Crying Babies: What’s Normal and What’s Not


Learn What to Expect From Your Baby

This week, I noticed a post shared in many birth groups about infant crying. Researchers and writers publish articles on this topic frequently. The article discuses how African babies rarely cry. In many cultures in Africa, practices such as frequent baby wearing and breastfeeding support the growth and development of babies. Sociologists note that these practices greatly contribute to a baby’s calm and peaceful state.

Many American families also note that practices such as baby wearing and breastfeeding on demand support their baby’s well-being. I use these techniques to soothe my babies all the time. I find them highly effective. Also, these practices are part of the parenting style called attachment parenting.

For the most part, the methods of attachment parenting have helped my babies by reducing crying and distress. However, I also have experienced the struggle of parenting a high-needs baby. A crying baby is incredibly stressful for parents. Parents want to do everything they can to soothe and calm their baby.

Non-biased Postpartum Support

As a postpartum doula, part of my work is to help support parents in learning what is normal and what is abnormal. Firstly, part of this work includes helping parents decipher their baby’s cries and learn if they are in the range of normal. They want to know if they should be concerned about their baby’s crying. Families frequently ask, “Is it normal for my baby to cry this much?”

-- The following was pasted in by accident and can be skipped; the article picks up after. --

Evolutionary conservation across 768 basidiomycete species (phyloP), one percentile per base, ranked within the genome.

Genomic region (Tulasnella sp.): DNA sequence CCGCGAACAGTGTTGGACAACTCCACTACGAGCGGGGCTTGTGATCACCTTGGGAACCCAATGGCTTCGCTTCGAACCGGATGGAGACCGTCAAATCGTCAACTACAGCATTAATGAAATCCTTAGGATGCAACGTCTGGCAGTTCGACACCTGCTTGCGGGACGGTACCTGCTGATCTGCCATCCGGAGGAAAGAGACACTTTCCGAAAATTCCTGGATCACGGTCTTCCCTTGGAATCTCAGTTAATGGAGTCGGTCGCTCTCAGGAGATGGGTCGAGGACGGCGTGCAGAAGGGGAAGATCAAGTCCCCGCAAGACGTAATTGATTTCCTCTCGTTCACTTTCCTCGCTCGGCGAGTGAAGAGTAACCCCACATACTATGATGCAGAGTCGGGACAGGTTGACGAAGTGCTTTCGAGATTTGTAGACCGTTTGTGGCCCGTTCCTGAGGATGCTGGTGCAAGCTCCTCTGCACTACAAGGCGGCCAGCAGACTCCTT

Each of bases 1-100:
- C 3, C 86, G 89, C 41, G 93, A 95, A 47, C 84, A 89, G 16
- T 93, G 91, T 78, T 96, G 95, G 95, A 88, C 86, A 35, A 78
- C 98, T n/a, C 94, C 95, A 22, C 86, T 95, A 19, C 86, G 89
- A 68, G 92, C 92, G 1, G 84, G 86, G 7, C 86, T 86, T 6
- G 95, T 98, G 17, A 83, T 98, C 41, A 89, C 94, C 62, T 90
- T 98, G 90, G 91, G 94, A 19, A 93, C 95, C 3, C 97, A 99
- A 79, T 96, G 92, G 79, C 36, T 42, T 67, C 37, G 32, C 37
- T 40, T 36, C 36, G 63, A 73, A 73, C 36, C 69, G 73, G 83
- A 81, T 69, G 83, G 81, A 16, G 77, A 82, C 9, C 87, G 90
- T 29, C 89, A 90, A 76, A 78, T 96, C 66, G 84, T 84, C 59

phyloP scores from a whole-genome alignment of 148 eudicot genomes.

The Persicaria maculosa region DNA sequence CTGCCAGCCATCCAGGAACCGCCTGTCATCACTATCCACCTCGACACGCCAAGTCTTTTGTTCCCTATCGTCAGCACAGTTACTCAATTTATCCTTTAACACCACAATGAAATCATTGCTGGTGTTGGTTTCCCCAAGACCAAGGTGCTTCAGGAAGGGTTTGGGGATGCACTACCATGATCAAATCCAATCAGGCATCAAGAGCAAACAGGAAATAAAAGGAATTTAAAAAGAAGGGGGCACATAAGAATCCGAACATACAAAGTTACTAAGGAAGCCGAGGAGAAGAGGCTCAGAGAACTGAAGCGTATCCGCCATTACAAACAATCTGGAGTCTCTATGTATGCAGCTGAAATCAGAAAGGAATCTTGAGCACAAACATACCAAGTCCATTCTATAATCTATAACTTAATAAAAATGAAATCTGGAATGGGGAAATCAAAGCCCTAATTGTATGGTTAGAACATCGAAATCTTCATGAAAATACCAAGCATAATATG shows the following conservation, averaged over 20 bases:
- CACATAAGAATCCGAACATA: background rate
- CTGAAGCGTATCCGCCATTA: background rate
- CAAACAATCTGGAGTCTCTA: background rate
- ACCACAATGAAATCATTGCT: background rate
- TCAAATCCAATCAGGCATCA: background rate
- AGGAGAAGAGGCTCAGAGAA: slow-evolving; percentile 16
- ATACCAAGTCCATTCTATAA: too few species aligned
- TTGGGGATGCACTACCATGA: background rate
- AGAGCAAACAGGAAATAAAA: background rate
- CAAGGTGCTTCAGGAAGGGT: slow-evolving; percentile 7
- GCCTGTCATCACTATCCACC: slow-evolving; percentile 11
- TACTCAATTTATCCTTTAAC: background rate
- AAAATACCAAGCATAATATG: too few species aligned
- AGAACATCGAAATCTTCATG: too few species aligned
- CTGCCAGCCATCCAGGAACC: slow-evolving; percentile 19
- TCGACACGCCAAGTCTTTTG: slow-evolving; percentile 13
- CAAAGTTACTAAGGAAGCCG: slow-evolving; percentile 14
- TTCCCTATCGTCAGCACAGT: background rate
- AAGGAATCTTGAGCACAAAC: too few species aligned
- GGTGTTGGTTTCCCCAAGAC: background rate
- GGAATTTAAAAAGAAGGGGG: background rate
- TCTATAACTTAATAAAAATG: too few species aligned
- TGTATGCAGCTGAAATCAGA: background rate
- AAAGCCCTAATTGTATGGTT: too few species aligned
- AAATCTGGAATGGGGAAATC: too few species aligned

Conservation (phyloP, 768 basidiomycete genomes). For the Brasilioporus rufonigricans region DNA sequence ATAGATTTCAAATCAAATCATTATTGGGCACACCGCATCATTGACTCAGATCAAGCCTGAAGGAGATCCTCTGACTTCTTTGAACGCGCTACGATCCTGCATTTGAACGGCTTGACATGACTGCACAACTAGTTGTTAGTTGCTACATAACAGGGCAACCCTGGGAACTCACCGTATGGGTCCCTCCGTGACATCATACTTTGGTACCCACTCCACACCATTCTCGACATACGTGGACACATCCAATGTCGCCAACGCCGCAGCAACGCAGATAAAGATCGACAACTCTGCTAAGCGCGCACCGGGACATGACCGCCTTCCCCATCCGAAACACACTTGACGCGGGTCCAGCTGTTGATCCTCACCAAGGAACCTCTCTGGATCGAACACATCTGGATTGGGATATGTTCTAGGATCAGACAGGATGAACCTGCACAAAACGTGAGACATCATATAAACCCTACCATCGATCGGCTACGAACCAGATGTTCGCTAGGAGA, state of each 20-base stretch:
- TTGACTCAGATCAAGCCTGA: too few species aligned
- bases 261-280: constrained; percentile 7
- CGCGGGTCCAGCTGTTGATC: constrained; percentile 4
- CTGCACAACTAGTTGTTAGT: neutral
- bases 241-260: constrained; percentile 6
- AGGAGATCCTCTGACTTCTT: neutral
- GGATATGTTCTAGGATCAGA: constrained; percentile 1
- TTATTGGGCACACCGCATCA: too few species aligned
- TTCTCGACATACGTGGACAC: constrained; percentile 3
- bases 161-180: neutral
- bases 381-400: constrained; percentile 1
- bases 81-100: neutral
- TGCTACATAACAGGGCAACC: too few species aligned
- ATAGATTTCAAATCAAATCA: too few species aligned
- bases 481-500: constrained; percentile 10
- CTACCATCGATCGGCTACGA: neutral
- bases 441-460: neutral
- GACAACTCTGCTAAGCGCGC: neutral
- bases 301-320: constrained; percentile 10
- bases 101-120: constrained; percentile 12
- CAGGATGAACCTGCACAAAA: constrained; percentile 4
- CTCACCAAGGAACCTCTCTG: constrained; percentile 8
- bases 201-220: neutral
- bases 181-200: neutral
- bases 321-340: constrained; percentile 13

Also, a major part of the work of a doula is to provide non-biased support to families. I strongly believe that we need to build strength and confidence in parenting.

You Are A Rock Star – Even if Your Baby Cries!

I find that many of these articles suggest that parents must be doing something very wrong if their babies cry. The authors are suggesting that simply putting your baby in a wrap and breastfeeding will make your baby magically peaceful. If you’re not doing these things, you’re not parenting correctly. But what if you have tried all of these things, and your baby still cries? And they cry A LOT?

There is nothing wrong with your parenting if your baby cries sometimes. You’re not a bad parent if your baby is fussy. You are doing your BEST and you are doing an AMAZING job! Parenting a baby who cries frequently is THE HARDEST and requires intense dedication and commitment. YOU ROCK! You are doing your best.

When is crying normal?

Firstly, babies often go through periods of development, called leaps, that may cause them to become fussier and cry more. Crying during a period of rapid development is normal. Also, babies may cry more during certain times of the day. For most babies, this happens in the evening hours. Babies can become fussy if they are overtired, overstimulated, cold, warm, etc. Crying is communication. Don’t be afraid. Listen to your baby and work to meet their needs to the best of your ability. Do whatever works for you and your baby. Babies cry to have their needs met, and that kind of crying is normal.

When is crying abnormal?

Crying may be abnormal for many reasons. Sometimes, babies can have health problems or reflux that causes them discomfort. This discomfort causes them to cry more than other babies. Sometimes babies cry because of feeding struggles, digestive issues, or other more specialized needs. If your baby’s crying and fussiness doesn’t ease at the end of a leap, interferes with their overall well-being, or goes beyond their typical fussy period, it is best to check in with your pediatrician. Go with your gut.

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